I was one of the very lucky ones, though it took me a long time to understand just how lucky I was. I grew up with loving parents, siblings with whom I never fought, very involved grandparents, and a bunch of cousins who I count as close friends today. I made friends with incredible people as early as kindergarten (one of whom is still one of my closest friends), and continued to have really excellent people as friends for the rest of my life. I thought that this was totally normal and nearly universal for a very long time.
Like anyone I’ve had big challenges in my life, but none of those challenges came from any sort of childhood trauma. If anything, my childhood helped me get through them.
As time has passed, I’ve met more and more people with childhood issues that continue to affect their daily lives. This was very surprising to me at first, but when I thought about how I continue to benefit from a good childhood, it made sense that issues from childhood would continue to plague people.
Through coaching, as you might imagine, I’ve seen a lot more of this sort of thing and have gotten to explore it in depth.
The most common thing I see is parents, usually fathers, setting expectations for a child based on their own lives (and often their own shortcomings). If the father was a lawyer, then any level of achievement that doesn’t look very much like his path in life is a complete failure.
A perfect example of this was a guy who made a million dollars in a year through his business, proudly told his father, and his father said, “Ok fine, but when are you going to get a real job?”. This dynamic is really surprisingly common. I see it all the time.
If you’re in a situation where your past works against you, the first thing you have to do is to recognize that you are not your past. You may be acting like you are, and you are certainly affected by it, but you aren’t bound to it. There are plenty of examples of people who have broken free of their pasts, and if they can do it, so can you.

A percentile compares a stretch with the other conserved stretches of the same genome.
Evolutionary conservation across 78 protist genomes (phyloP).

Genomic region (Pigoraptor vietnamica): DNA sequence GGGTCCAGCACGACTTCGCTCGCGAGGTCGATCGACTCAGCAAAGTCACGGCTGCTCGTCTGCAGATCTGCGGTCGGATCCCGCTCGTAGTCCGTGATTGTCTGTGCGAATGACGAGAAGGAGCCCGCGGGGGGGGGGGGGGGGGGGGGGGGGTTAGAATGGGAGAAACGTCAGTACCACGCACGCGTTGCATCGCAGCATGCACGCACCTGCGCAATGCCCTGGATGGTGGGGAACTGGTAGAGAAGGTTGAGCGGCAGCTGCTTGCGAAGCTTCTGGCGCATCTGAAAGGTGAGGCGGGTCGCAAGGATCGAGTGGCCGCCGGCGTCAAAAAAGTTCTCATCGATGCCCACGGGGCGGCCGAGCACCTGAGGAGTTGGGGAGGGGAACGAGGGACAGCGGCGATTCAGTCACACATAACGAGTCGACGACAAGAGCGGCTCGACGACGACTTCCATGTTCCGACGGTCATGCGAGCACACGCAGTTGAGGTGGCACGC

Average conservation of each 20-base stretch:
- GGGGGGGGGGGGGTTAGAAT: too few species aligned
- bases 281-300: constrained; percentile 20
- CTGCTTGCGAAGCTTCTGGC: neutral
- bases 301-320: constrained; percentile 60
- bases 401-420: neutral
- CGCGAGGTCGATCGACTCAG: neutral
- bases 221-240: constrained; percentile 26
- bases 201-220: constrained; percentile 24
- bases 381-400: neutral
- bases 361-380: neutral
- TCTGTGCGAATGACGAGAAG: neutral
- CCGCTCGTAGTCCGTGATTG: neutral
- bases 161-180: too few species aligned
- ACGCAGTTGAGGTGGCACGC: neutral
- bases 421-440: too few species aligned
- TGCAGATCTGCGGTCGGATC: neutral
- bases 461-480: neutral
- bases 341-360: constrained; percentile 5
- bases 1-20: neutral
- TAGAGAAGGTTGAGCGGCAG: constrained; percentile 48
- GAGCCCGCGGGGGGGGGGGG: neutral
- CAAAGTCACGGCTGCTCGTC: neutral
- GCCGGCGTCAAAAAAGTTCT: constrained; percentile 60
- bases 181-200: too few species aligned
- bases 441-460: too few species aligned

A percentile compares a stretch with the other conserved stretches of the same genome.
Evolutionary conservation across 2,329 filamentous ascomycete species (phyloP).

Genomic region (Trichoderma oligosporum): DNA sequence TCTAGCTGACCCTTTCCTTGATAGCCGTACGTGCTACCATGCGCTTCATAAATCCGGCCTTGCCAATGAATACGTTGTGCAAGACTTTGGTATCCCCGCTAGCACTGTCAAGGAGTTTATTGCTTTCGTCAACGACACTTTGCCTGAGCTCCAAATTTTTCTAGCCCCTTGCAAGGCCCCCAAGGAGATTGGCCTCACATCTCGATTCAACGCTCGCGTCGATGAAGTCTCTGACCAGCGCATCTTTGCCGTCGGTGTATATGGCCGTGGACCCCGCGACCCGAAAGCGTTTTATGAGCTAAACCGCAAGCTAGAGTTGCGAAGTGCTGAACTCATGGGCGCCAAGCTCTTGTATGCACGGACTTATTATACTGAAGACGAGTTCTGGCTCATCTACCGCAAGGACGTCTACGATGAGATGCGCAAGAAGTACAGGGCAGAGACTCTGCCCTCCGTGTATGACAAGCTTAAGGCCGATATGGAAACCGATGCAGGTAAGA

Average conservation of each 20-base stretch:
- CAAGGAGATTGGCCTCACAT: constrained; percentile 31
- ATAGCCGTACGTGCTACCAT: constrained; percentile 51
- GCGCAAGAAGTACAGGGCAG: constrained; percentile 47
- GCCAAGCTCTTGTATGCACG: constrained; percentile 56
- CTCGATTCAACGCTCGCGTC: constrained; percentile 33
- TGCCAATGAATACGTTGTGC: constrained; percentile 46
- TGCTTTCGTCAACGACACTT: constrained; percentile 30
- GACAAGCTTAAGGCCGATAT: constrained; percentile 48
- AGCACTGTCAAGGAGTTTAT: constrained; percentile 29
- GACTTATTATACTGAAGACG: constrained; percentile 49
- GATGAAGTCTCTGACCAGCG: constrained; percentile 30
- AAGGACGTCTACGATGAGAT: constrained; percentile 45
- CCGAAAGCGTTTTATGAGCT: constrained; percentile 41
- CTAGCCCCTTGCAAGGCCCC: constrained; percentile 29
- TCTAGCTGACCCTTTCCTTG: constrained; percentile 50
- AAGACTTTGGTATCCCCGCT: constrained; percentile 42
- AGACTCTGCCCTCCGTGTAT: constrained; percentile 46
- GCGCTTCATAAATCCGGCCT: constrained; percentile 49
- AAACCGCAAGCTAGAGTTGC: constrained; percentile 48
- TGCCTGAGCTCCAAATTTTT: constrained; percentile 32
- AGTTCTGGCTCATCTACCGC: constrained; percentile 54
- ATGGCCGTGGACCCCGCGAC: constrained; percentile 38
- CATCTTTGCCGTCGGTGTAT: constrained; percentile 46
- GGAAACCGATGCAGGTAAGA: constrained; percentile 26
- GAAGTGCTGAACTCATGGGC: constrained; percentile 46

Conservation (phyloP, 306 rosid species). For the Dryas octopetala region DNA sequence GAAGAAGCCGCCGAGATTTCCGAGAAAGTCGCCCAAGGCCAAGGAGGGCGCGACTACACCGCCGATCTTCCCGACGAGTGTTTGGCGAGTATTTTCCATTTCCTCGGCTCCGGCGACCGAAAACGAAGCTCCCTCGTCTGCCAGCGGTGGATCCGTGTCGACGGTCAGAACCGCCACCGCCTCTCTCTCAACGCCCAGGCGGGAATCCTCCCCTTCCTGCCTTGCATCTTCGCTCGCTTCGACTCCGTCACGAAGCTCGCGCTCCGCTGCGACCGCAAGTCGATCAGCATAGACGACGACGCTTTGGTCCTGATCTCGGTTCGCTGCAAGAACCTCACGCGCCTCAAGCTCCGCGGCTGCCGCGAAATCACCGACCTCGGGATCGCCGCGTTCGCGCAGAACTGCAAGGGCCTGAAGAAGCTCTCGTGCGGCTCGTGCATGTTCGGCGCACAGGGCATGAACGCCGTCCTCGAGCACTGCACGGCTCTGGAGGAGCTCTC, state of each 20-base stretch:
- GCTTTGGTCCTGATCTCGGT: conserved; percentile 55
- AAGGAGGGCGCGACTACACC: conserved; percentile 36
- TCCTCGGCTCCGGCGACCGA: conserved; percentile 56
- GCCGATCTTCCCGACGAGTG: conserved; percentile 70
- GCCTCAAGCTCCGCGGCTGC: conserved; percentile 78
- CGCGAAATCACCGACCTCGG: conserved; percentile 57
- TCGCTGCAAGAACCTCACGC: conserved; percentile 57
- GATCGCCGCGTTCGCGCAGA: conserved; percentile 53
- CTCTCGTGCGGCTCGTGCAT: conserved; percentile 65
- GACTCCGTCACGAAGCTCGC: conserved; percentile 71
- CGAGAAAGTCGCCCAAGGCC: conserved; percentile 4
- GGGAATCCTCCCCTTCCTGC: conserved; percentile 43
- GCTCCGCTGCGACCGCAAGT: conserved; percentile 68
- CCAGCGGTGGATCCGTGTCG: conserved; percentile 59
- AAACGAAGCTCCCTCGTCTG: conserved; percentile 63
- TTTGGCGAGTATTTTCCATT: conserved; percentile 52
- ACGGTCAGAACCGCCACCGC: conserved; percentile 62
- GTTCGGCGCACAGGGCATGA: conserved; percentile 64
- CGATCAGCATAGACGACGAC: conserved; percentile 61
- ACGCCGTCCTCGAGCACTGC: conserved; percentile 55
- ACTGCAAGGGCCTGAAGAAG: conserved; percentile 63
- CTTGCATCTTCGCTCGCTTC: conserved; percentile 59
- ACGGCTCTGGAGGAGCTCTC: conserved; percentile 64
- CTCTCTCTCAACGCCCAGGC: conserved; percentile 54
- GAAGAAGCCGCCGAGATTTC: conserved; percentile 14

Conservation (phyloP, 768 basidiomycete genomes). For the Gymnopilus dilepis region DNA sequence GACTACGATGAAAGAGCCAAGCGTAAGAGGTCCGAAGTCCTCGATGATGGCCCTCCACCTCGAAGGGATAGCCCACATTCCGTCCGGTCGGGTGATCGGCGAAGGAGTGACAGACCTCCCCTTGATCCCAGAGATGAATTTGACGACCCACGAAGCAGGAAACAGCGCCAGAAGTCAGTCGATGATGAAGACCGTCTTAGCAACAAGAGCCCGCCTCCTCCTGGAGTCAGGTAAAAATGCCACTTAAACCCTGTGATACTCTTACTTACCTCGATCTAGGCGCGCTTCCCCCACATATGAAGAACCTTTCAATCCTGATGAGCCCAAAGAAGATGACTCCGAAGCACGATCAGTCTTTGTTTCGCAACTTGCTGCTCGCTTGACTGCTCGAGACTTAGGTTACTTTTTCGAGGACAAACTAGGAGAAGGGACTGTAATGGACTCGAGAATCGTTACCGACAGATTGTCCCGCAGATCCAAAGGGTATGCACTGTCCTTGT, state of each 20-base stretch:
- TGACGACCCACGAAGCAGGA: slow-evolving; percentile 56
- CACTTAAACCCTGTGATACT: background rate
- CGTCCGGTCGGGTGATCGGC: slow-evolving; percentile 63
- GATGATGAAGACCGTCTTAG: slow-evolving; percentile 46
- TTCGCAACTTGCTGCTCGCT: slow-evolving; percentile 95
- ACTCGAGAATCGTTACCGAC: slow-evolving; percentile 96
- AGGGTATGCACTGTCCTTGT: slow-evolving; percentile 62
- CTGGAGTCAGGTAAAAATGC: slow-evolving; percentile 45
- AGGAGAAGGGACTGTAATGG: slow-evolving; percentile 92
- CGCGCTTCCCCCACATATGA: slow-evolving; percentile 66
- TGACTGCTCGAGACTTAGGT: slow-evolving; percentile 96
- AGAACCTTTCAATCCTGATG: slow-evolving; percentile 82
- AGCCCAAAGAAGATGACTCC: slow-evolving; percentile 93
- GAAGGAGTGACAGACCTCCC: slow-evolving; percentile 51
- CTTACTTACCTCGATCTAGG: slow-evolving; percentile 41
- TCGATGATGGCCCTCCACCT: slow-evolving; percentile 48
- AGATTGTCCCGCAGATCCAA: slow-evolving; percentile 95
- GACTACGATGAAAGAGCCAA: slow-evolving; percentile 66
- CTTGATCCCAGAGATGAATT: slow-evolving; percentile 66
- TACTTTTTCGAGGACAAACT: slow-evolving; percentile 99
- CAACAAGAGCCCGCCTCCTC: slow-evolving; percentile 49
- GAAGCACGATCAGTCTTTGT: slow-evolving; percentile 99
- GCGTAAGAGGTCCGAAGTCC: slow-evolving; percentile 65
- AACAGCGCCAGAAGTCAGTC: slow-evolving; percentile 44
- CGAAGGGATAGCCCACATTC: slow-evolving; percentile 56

Especially in the case of parent issues, it’s important to understand that your parents can mean well, love you, have the best intentions, and still totally screw it up. You can judge them and their influence on you separately. For example, imagine a new parent who is terrified of the responsibility of a kid, is underslept, and is trying his best. As the kid gets older he wants security for him so he tries to drill in the importance of a good job, maybe because that’s what his parents did. As his child grows up and veers away from the narrow path to success that the parent is familiar with, he keeps trying to nudge his child in the right way, fearful that he won’t have a good life if he doesn’t follow the path that he knows.
In this example it’s easy to see how a parent could be trying to do the best with what he’s got, and how it could also make the child feel like he’s not enough if he makes his own choices. Understand that following your own path isn’t a judgment on your parents, it’s just a judgment on some of their advice.
A principle that I believe is a universal truth is that you will never be happy and satisfied living up to someone else’s standards. You may share some standards with your parents, siblings, and peer group, but probably not all of them. Think about what you truly believe, what you truly want, and judge yourself according to those standards. If someone judges you against their own standards, just realize that that’s their problem. It’s not fair to set standards for other people and to hold them to them.
Sometimes your past self will set standards for you. This happens often if you’ve created an identity around something you did, and you now feel like you have to live up to it. You have the right to reinvent yourself and your goals and standards any time you want.
Where would you be if you weren’t hampered by your past or your upbringing? Where would you be if you had the love and support that you wished you had? As you think about that, realize that there is nothing physical stopping you from getting there. It’s all mental. Mental barriers are real, but they are also malleable and can fade away.
Think about what you want for yourself and think about how to get there. Identify goals that aren’t really yours, but are products of your past. Surround yourself with people who support you and hold you to your own standards, not theirs. Take the positive parts of your past and let go of the negative parts.
Photo is another drone shot of San Miguel de Allende.